Data Analysis

May 26th, 2016 9:24 am | by John Jansen |

Via Stephen Stanley at  Amherst Pierpont Securities:

Durable goods orders surged by 3.4% in April, but the bulk of the increase came from the volatile defense and aircraft sectors.  Defense bookings had spiked from $9.6 billion to $15 billion in March so naturally I projected a pullback.  Instead, the military spending spree continued, as orders were barely off.  It has been 5 years since we have seen such strong back-to-back readings for this category.  Meanwhile, civilian aircraft bookings also jumped, from $10 billion to almost $17 billion, despite the fact that Boeing’s reported orders for the month were lackluster.  Excluding defense and aircraft, durable goods orders managed a 0.6% gain in April, roughly in line with my expectation.  This is certainly better than in recent months (5 of the previous 6 readings had been negative) but nothing to write home about. The strength was led by a pickup in the auto sector.  Excluding transportation, durable goods bookings rose by 0.4%, also roughly in line with expectations.

Unfortunately, while the broad aggregates were somewhat better in April, the core capital goods orders figure sagged by 0.8%, offsetting a 0.7 percentage point upward revision to the March level.  This category has now fallen in five of the last six months and is down 5% year-over-year.  Core capital goods shipments managed a 0.3% rise in April, the first monthly increase since September, but it was offset by a downward adjustment to the March tally.  The April bounce, albeit feeble, suggests that capital expenditures, while still sluggish, may not be quite as weak in the current quarter as in Q1, when real business investment in equipment sank at a disastrous 8.6% annualized clip.  Nevertheless, in my view, tepid is about as good as we can expect, as businesses are likely to sit on their hands to some degree until the political uncertainty is resolved later this year.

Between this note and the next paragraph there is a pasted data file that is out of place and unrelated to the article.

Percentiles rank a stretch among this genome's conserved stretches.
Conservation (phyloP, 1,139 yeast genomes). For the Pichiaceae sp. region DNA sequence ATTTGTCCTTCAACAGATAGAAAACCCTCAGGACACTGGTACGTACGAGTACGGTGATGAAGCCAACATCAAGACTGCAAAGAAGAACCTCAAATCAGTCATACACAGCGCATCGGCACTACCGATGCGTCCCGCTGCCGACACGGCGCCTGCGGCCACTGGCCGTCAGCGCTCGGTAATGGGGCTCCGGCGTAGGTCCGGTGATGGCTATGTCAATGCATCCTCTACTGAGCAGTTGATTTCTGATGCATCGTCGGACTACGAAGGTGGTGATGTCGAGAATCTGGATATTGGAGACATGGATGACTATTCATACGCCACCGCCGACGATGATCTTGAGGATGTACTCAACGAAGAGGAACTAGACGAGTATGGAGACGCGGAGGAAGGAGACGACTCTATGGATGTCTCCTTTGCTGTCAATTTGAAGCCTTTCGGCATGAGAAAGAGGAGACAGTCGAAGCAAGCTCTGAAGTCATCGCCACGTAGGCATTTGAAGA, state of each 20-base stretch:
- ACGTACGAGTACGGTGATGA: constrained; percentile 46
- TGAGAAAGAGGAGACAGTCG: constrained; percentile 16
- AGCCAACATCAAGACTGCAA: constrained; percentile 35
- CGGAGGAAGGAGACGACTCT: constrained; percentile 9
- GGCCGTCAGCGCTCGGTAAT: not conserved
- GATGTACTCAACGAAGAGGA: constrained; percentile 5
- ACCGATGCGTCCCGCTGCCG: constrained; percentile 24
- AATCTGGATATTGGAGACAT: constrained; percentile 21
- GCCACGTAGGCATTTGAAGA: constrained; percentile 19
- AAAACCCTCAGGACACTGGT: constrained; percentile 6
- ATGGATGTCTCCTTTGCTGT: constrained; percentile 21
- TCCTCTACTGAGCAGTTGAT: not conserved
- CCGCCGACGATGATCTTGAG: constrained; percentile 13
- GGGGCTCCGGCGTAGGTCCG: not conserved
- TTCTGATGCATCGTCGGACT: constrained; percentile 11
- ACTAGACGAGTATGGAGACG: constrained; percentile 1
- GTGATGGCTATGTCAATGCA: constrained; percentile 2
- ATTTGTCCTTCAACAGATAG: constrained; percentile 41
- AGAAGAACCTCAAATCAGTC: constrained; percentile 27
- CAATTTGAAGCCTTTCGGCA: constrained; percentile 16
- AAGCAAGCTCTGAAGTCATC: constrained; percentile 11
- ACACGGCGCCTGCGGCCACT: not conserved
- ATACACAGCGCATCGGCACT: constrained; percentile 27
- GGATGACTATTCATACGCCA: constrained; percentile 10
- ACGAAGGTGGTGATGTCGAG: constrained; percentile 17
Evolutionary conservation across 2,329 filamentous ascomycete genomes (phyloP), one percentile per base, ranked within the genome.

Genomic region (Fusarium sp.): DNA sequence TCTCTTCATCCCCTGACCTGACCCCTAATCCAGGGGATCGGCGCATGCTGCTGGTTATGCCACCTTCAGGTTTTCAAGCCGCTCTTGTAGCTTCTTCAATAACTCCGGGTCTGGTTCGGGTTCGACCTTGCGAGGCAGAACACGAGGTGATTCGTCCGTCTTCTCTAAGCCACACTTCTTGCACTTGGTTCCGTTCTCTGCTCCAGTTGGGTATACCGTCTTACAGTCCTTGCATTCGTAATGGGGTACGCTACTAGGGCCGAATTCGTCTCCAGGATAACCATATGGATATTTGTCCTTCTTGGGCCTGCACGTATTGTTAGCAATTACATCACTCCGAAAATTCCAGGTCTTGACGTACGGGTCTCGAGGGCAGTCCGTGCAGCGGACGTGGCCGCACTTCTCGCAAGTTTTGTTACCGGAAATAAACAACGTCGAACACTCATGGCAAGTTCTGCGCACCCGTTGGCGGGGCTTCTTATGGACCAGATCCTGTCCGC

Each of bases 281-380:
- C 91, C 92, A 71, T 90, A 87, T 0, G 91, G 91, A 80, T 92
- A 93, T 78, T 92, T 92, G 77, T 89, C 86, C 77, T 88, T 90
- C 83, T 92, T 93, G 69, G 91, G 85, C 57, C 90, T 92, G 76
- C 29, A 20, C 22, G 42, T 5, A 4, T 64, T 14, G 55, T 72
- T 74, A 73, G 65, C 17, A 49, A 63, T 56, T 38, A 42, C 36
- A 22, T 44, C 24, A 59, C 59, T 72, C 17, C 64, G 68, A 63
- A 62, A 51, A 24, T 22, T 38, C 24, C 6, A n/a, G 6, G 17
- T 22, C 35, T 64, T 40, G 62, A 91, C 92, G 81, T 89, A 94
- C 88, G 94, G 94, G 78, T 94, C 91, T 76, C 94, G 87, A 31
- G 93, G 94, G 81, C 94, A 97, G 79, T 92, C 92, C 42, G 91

Meanwhile, initial unemployment claims slid by 10,000 to 268,000 in the week ended May 21, returning closer to the range seen before the early May blip higher that came out of New York.  Initial claims have averaged 269K so far this year (down from 273K in the second half of 2015 and 284K in the first half of 2015).  So, a gentle downtrend remains in place and the latest reading brings the number of new filers back into the prevailing range.  As always, the labor market is rock solid.

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